At home, I have invested in good quality locks on my doors and windows, conforming to the standard required by my insurance company. In addition to that I have also invested in an intruder alarm.
This month the UK Government Cyber Essentials Scheme was launched.
Nexor committed to gaining Cyber Essentials certification, with Steve Kingan observing:
“I welcome the advent of the Cyber Essentials Scheme and believe it is an important development in improving the supply chain to HMG. Nexor has demonstrated that the Scheme can be straight forward to implement even for an SME. I am pleased that this new mark will become a mandated accreditation for all HMG suppliers of sensitive information technology procurements; and delighted that Nexor has been involved from the start of the Scheme.”
After nearly two years of planning, the new UK Government Security Classification system comes into operation this month. This will probably be accompanied by some articles from the doomsday brigade suggesting forecasting chaos and uncertainty; there are undoubtedly rough edges, but it’s important not to lose sight of the bigger cultural change at play…
Each day we become more reliant on the Internet in both our personal and business lives, yet each day there are new stories of security failures. A key part of living and working on the Internet is the ability to be able to communicate securely; whether inter-personal communication, such as email or chat, or client / server communication to access a web site.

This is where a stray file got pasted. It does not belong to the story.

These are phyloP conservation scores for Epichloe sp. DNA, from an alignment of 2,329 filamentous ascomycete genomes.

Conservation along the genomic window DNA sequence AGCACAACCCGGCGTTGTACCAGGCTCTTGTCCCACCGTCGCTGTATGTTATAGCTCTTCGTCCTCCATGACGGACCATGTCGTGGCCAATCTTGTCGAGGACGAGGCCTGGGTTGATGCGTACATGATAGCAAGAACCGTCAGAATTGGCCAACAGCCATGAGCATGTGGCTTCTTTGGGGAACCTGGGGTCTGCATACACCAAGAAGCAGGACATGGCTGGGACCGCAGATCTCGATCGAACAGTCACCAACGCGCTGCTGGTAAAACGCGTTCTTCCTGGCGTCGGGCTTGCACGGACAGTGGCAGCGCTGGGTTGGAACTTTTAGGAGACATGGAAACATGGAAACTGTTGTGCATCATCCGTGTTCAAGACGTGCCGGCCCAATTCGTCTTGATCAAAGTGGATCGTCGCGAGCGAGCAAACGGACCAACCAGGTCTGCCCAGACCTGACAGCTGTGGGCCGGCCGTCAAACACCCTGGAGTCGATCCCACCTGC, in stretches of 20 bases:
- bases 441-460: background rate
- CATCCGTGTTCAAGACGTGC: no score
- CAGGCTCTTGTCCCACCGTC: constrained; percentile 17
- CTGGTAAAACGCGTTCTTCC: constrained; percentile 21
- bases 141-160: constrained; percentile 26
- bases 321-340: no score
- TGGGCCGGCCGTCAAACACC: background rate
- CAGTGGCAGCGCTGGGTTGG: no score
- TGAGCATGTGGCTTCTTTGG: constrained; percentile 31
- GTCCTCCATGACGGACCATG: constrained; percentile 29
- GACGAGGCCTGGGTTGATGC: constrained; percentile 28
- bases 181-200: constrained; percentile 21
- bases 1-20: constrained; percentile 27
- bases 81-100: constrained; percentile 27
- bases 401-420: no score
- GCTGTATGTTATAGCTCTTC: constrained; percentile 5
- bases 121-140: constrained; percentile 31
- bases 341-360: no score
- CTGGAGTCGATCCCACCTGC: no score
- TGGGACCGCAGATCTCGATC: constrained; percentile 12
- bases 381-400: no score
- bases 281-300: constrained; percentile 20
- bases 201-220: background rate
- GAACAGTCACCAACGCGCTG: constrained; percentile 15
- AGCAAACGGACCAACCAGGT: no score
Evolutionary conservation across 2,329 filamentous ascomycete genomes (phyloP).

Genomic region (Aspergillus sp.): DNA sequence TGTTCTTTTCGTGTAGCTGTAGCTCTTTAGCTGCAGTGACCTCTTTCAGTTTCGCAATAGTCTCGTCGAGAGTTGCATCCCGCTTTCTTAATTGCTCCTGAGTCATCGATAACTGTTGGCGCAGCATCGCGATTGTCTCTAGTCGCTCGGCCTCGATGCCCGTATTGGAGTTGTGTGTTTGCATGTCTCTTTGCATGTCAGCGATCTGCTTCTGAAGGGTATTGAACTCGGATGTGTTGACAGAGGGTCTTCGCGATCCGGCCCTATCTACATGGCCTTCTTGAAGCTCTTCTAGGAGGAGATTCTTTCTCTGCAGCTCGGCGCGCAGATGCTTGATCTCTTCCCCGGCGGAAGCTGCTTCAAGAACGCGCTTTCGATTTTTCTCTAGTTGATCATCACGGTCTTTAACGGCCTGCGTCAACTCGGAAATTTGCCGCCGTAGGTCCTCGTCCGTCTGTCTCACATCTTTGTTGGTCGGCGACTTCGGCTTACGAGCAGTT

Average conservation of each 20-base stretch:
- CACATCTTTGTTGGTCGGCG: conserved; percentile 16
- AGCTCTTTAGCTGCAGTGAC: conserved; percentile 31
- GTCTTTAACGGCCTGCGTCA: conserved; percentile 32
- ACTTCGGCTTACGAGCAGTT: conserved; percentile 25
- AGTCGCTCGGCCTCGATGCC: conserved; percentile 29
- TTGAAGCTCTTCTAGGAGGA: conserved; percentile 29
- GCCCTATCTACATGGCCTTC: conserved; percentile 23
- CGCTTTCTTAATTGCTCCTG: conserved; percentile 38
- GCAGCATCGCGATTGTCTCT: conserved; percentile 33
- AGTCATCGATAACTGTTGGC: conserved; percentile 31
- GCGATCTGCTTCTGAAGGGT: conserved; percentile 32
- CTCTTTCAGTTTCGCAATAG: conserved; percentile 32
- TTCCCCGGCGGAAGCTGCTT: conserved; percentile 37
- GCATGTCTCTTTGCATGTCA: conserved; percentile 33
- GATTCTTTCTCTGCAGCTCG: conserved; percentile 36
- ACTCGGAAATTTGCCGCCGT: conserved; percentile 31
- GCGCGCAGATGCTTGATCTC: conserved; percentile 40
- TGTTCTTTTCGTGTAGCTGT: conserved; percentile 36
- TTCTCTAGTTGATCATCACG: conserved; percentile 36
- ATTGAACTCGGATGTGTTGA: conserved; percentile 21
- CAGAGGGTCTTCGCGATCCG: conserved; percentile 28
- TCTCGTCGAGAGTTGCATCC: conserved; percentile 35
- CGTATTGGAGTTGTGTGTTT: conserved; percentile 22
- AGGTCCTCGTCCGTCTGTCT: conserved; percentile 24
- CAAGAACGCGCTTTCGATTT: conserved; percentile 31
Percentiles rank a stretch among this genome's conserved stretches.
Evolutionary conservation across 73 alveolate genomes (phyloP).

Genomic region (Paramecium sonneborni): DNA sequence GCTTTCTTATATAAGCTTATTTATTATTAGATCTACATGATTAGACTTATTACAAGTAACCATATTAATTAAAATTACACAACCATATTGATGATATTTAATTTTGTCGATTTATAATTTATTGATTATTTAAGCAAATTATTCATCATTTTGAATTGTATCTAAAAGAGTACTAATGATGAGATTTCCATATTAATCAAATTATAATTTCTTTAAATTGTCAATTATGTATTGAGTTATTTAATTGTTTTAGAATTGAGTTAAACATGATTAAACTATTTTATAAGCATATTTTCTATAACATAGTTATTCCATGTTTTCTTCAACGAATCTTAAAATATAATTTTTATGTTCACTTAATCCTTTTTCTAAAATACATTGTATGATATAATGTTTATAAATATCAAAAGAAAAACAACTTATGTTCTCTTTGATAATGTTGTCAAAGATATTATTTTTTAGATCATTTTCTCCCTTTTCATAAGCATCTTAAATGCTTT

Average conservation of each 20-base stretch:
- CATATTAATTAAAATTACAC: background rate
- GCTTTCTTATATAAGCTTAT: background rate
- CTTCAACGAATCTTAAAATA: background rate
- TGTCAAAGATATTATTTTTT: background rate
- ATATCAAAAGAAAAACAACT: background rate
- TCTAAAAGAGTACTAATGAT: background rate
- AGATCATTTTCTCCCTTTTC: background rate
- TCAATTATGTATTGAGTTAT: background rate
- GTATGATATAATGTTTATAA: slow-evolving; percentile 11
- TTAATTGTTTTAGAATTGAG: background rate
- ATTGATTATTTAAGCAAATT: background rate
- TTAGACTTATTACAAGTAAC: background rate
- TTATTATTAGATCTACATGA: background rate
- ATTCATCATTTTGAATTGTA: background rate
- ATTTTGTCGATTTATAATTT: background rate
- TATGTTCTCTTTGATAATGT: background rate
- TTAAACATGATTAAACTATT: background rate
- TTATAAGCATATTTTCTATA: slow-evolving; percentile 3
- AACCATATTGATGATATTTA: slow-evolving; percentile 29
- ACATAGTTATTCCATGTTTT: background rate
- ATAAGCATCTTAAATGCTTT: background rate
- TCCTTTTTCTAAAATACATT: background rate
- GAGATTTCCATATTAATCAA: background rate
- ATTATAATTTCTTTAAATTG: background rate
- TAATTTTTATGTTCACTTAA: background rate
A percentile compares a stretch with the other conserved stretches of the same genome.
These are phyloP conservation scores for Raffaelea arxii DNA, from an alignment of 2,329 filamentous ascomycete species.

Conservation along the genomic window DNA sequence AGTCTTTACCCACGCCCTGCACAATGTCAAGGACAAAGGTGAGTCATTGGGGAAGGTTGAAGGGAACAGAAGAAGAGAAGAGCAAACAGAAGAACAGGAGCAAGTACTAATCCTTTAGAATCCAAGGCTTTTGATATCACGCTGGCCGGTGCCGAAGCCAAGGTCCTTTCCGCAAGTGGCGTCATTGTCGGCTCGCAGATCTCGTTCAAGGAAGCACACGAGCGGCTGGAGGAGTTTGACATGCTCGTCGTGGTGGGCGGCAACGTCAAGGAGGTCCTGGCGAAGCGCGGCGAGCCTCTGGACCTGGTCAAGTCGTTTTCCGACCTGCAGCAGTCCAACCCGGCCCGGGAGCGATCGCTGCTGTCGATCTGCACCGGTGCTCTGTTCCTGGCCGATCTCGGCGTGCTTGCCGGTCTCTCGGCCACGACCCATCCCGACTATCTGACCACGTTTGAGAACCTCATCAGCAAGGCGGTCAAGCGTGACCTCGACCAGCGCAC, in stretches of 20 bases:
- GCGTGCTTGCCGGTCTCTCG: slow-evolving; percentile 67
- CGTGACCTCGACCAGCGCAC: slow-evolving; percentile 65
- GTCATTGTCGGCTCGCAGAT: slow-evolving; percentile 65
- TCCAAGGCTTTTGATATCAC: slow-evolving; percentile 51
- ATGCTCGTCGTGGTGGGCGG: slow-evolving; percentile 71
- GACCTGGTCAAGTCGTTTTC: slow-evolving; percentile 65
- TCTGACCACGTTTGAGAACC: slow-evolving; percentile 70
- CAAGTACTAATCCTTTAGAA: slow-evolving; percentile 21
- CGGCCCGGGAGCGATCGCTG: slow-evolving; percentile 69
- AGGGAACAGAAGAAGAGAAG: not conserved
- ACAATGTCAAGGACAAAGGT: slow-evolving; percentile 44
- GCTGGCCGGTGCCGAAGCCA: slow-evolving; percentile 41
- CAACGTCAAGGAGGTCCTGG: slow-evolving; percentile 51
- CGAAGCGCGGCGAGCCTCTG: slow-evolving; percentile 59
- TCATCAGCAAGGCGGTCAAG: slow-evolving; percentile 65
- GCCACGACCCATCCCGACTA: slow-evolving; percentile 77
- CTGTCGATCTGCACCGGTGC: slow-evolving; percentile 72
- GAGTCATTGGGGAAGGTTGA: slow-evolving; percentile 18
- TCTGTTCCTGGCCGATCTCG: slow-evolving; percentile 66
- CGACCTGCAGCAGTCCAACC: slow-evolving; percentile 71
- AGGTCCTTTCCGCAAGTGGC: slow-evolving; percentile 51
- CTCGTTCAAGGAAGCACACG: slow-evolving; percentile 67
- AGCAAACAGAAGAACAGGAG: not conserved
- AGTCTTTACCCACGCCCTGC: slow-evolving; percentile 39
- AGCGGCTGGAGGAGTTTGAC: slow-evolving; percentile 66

This blog looks at how and why secure communications fail, and what we can do about it.
A report from Learning Tree “Linux Scores Highest in UK Government Security Assessment” has analysed the CESG set of reports on the security of end user devices, in which CESG assessed 11 operating systems. The Learning Tree report observed:
Of those, Linux got the best overall score
The report then looked at the criteria used to make this assess, and suggested:
As for Secure Boot, that has its serious detractors
On January 29, we held the second IISP meeting in the East Midlands, at the Institute of Directors in Nottingham, attended by close to 30 delegates.
The meeting was opened by Colin Powers with an introduction and explanation that some quick reshuffling of the agenda was in order as the main speakers train was running late. He also published the hash-tag #IISPEastMids, with delegates encouraged share their thoughts on the meeting live via twitter (these tweets are available as an archive).
Making an organisation cyber-secure is difficult. As a supplier, demonstrating to an external customer that you are cyber-secure is even more difficult. Conversely, as a customer how can you tell which organisations take it seriously?
A few months back I was tasked by the Nexor Board to carry out a fresh review of the cyber threat to our business and the maturity of our risk mitigations. We’ve had ISO 27001 for a many years across the business, and our audits all come up good, so I thought it should be easy. But how could I explain the results in a Board friendly manner?